Sunday, May 26, 2002

Beverly Hills blaze still resonates




By Cindy Schroeder, cschroeder@enquirer.com
The Cincinnati Enquirer

        Twenty-five years later, the statistics still numb the mind: 165 killed and 164 injured in the May 28, 1977, blaze at the Beverly Hills Supper Club.

        Not since the Coconut Grove burned in Boston in 1948, killing 492, had so many died in a nightclub fire. “Because of lessons learned from tragedies like the Beverly Hills fire, commercial buildings are much safer today,” said Steven Grover, vice president of health and safety and regulatory affairs for the National Restaurant Association.

[photo] The ruins of the Beverly Hills Supper Club, May 1977
([name of photographer] photo)
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        “The Beverly Hills disaster and the (1980) MGM Grand Hotel fire (where 87 people died in Las Vegas) were a couple of horrific incidents that formed the basis for our current thinking when it comes to fire protection in public facilities.”

        One example is sprinkler systems, now regarded as a common fail-safe in public buildings.

        “(Sprinkler systems) were around in 1977, but they were used primarily in large, warehouse-type facilities,” said architect Gene Weber of Hub and Weber Architects in Covington.

        The catastrophe at the Southgate, Ky., nightspot known for its big-name entertainment set national precedent for a host of lawsuits modeled after the Beverly Hills litigation.

        Cincinnati attorney Stanley Chesley not only sued the Richard Schilling family that owned the club (which had about $1.3 million in insurance and personal assets), he sued a number of industries and services.

        The 1,200 defendants included insurance companies, the companies that made the club's faulty aluminum wiring, and the manufacturers of the furnishings, carpeting and other materials that gave off poisonous gases when they burned.

        “Beverly Hills was the first time there was a class action, or a procedural tool where you put all the cases together,” Mr. Chesley said of the lawsuit type that he pioneered and is now a well-known legal device for group claims.

        “It lets the defendants know that they have to deal with all the cases at once. Most defendants protract litigation by going one case at a time, but they can't do that in a case dealing with 165 (victims).”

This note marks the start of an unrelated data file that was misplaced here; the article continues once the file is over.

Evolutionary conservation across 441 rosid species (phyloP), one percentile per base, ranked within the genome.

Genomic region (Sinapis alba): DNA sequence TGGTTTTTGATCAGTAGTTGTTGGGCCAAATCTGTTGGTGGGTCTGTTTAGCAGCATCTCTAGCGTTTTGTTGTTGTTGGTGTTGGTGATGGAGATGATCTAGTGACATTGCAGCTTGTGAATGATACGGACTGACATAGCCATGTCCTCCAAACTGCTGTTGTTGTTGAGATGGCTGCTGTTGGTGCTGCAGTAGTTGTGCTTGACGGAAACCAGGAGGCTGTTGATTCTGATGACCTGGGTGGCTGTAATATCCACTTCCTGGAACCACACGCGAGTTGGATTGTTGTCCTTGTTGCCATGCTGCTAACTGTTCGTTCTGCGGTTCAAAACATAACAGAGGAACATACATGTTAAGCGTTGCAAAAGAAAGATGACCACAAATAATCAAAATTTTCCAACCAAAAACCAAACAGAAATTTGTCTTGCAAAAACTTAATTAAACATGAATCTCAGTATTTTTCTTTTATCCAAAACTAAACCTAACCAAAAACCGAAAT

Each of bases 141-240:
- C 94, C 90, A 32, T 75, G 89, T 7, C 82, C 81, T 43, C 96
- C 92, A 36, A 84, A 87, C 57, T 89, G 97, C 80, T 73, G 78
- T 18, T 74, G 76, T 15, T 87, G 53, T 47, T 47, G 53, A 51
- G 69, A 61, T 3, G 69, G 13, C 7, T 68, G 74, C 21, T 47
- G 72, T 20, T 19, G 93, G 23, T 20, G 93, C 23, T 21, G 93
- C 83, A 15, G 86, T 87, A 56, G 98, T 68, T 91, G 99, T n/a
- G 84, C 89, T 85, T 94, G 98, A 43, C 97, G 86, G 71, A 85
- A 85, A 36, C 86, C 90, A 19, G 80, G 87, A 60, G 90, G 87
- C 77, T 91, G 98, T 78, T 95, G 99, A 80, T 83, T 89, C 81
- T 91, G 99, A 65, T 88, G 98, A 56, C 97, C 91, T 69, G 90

Some of the safety and emergency response legacies of the Beverly Hills disaster include:

        • Better fire suppression systems and the inclusion of sprinkler systems in virtually all public buildings.

        • The manufacture and use of more fire-resistant materials and furnishings in commercial and residential construction.

        • More competent inspectors and stricter enforcement of building codes and occupancy limits.

        • Better design of public buildings with more emergency signs and lighting, and wider aisles near exits of public buildings to accommodate panicked crowds in emergency situations.

        • Reorganization of the state fire marshal's office; Kentucky officials overhauled their building codes.

        • Improved community response plans for disasters and improved counseling for rescue workers and other emergency personnel responding to catastrophic events.

        Throughout the Tristate, people still remember where they were when they learned of the region's worst disaster.

        Those who assisted in the rescue, recovery and aftermath of the blaze and the identification of so many dead that bodies were laid on the grassy hills by the dozens will never forget.

        “What happened in our community in 1977 was exactly how the United States felt when the World Trade Center collapsed, and all those people were killed,” Mr. Chesley said.

        Mr. Chesley's handling of the Beverly Hills litigation was the first of many class-action cases that ultimately would earn him the nickname, “master of disaster.”

        Although criticized in the media for filing suit within days of the tragedy, Mr. Chesley said that was the only way he could obtain a federal court order preventing the state from immediately tearing down the supper club, and destroying valuable evidence on deficient wiring, toxic furnishings and faulty inspections.

        Ultimately, Mr. Chesley's strategy earned the 281 plaintiffs a $50 million award.

        “At the 20th anniversary observance (of the fire), a young woman told me that she and her five brothers and sisters were able to go through college and keep the family together as a result of the awards in the Beverly Hills case,” Mr. Chesley said. “That meant a lot to me.”

       



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